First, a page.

Nobody without at least one WS title has been inducted to the HOF as a manager (some ex-players are in for their on-field accomplishments, like Walter Johnson and Frank Robinson)



Walter Robinson and al Lopez disagree. Unless you think it was their great catching skills, in which case rick Ferrell is not the worst catcher in the hall of fame.

Ps: Tommy lasordas views And relationship with his son is not a topic for the peanut gallery.
   69. Mayor Blomberg Posted: January 10, 2021 at 02:46 AM (#5998782)
Tommy lasordas views And relationship with his son is not a topic for the peanut gallery.


Kow and where do we drat that line? Chapman's or German's relations with their wives? That something off limits?
   70. Never Give an Inge (Dave) Posted: January 10, 2021 at 09:29 AM (#5998796)
I will just say, #2 commented on Lasorda’s relationship with his son. I had heard that Lasorda refused to acknowledge how his son died, but never knew the details, so I looked it up. I posted a link to the article because I thought it portrayed a much more complex relationship than what I had assumed to be the case. And it was one that painted Lasorda Sr. in a better light than the short version of the story, despite his imperfections. It was also the first time I had seen Tommy Lasorda, Jr. portrayed as an actual human being, rather than simply a one-line obituary used to criticize his father.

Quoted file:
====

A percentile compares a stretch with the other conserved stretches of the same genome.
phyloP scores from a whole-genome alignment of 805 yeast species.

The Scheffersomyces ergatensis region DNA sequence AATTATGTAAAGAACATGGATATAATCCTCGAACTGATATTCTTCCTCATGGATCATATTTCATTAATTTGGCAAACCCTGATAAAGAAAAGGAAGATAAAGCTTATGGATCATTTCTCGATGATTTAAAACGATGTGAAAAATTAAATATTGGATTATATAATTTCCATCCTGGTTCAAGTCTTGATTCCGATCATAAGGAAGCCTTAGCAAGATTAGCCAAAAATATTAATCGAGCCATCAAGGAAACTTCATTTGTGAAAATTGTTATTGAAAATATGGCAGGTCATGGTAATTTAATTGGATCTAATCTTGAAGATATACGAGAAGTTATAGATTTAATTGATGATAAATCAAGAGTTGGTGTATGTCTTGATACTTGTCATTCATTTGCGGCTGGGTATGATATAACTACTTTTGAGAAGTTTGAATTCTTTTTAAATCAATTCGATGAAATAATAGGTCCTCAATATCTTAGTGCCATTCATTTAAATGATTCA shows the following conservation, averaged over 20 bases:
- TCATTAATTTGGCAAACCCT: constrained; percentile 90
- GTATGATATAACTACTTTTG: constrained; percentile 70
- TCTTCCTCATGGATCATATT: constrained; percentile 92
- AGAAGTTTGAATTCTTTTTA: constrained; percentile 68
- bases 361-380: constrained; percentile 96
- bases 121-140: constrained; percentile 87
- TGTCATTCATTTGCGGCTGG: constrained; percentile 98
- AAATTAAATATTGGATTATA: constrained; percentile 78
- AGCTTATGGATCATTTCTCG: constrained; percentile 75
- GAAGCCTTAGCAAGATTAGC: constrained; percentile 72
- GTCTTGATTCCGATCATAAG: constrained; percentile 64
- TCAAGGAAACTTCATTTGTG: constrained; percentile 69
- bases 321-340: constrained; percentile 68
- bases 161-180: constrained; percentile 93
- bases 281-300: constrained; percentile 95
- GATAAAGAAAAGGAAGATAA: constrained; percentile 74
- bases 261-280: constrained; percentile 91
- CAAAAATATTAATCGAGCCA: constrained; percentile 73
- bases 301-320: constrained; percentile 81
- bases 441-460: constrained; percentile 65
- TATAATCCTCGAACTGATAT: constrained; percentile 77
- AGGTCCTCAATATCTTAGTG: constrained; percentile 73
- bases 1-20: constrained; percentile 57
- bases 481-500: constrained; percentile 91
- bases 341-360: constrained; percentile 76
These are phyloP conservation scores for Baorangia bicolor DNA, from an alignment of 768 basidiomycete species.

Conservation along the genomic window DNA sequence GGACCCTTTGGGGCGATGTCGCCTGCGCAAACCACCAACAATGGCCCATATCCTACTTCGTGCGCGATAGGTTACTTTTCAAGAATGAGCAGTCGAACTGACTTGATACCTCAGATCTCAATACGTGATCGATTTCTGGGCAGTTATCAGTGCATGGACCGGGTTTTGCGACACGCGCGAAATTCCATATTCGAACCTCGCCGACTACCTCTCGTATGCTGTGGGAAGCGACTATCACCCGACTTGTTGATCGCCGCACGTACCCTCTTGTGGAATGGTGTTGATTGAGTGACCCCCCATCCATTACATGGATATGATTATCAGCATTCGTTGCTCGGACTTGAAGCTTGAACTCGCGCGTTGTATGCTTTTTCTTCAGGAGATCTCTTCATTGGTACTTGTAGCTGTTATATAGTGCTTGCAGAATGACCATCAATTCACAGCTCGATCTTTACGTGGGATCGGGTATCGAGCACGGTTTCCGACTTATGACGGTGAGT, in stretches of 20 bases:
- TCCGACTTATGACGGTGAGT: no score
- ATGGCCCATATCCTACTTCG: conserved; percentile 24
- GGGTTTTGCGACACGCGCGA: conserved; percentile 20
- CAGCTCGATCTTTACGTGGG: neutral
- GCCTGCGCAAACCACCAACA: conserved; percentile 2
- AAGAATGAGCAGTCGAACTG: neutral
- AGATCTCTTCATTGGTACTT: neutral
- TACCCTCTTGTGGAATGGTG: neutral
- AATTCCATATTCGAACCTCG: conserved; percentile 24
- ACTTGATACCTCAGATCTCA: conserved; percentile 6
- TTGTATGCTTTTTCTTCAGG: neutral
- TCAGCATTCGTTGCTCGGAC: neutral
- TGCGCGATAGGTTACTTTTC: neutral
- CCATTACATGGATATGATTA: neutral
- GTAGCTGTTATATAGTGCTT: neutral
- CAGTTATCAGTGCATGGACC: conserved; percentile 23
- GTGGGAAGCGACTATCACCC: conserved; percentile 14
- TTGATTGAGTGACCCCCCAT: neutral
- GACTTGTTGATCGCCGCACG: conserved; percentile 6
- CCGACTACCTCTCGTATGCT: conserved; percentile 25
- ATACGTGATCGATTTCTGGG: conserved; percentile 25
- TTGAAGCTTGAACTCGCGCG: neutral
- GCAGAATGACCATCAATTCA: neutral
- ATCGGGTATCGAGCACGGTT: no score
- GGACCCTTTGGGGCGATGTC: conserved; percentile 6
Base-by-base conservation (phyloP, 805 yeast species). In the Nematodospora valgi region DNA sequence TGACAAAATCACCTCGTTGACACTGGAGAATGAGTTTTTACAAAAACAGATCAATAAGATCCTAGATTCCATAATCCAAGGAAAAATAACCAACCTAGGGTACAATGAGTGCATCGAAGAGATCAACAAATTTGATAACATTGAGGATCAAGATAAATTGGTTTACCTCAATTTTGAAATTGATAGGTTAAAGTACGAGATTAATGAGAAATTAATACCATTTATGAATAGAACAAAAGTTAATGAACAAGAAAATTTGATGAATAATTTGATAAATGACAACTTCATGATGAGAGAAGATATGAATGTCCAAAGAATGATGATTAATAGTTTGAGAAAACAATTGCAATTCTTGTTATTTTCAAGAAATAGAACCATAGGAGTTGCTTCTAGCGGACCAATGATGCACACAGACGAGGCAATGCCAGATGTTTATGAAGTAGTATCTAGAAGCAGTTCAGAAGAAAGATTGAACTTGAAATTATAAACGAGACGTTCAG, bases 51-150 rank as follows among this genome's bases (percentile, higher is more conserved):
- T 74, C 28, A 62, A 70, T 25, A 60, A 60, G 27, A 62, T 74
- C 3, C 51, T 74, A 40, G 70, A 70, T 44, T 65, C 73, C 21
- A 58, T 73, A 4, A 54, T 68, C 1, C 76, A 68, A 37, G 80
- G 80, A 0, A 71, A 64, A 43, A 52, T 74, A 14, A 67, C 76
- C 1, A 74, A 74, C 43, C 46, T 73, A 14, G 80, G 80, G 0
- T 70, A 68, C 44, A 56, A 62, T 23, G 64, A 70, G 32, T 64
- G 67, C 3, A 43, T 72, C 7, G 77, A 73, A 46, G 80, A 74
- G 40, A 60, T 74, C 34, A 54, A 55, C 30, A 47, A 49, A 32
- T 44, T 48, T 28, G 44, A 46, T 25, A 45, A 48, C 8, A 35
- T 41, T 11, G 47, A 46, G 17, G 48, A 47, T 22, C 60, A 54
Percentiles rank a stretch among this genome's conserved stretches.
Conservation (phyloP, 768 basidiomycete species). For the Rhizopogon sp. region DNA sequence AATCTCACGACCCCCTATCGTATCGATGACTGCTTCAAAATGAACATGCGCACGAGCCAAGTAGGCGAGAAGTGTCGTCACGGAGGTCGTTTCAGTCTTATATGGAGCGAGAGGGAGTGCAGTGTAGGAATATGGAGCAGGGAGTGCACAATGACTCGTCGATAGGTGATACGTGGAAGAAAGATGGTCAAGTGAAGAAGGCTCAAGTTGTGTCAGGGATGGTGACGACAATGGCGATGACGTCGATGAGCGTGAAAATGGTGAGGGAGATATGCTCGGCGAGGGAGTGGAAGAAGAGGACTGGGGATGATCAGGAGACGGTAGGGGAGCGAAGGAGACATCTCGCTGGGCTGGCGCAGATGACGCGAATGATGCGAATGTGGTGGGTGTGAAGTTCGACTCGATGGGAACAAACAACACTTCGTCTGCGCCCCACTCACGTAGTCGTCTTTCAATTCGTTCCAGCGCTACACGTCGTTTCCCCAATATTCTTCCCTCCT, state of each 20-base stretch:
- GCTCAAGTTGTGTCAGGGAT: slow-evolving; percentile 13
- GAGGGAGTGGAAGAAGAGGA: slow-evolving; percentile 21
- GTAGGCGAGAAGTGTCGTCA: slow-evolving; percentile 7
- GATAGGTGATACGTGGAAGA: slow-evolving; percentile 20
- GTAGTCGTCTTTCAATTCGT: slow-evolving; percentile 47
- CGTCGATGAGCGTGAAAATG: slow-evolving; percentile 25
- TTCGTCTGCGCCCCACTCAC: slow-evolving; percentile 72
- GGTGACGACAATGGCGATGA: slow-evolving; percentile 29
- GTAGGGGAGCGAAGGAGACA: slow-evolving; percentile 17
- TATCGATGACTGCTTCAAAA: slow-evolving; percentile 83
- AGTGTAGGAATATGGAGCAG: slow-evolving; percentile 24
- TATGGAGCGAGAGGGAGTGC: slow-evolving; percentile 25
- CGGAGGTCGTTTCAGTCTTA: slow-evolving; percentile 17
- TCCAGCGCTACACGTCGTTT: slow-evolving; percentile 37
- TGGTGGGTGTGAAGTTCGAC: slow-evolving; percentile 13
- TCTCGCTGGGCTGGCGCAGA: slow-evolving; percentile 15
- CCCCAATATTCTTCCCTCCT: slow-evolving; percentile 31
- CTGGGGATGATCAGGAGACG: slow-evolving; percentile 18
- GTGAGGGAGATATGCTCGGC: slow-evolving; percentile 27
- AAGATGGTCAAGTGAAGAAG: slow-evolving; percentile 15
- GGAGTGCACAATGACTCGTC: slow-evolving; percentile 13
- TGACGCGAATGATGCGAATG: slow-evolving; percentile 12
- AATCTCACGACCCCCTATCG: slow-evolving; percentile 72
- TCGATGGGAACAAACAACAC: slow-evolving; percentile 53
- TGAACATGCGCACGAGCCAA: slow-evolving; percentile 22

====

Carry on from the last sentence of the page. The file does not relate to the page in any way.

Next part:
I don’t think it’s inappropriate to remember people as the complex beings they are after they’re gone.
   71. Jobu is silent on the changeup Posted: January 11, 2021 at 08:49 AM (#5998940)
The one who ran him most often was Eric Gregg
Tommy apparently had some notion of what the strike zone was supposed to be.
   72. Ken Griffey Junior Bacon Cheeseburger Posted: January 11, 2021 at 11:56 AM (#5998997)
Tommy apparently had some notion of what the strike zone was supposed to be.